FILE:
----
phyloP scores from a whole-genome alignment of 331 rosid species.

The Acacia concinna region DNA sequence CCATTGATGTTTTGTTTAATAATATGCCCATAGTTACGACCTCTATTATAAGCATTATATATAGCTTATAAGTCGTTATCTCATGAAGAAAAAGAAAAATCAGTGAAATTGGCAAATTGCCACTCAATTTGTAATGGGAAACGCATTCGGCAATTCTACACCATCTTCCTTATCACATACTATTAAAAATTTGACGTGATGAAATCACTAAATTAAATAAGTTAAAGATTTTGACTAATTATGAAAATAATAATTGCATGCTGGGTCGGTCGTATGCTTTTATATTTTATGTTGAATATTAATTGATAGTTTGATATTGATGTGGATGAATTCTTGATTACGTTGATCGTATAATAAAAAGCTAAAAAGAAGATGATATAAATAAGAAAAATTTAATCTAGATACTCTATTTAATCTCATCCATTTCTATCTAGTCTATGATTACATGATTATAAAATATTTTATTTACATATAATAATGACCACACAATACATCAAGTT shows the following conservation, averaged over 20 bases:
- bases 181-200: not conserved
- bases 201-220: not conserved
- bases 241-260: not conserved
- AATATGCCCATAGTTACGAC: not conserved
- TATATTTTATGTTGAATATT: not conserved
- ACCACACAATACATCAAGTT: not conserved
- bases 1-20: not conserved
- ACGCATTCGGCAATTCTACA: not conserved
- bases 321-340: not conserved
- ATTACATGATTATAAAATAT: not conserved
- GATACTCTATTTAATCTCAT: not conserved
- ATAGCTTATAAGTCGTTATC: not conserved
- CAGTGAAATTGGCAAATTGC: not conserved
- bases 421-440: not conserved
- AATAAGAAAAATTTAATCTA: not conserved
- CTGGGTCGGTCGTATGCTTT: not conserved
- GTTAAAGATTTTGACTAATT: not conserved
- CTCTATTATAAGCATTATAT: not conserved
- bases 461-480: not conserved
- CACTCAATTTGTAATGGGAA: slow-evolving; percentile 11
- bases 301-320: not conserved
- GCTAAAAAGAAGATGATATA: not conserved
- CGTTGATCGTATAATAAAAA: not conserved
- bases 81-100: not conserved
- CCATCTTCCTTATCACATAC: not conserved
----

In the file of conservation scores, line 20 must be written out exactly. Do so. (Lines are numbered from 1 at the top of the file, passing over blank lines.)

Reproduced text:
- CTCTATTATAAGCATTATAT: not conserved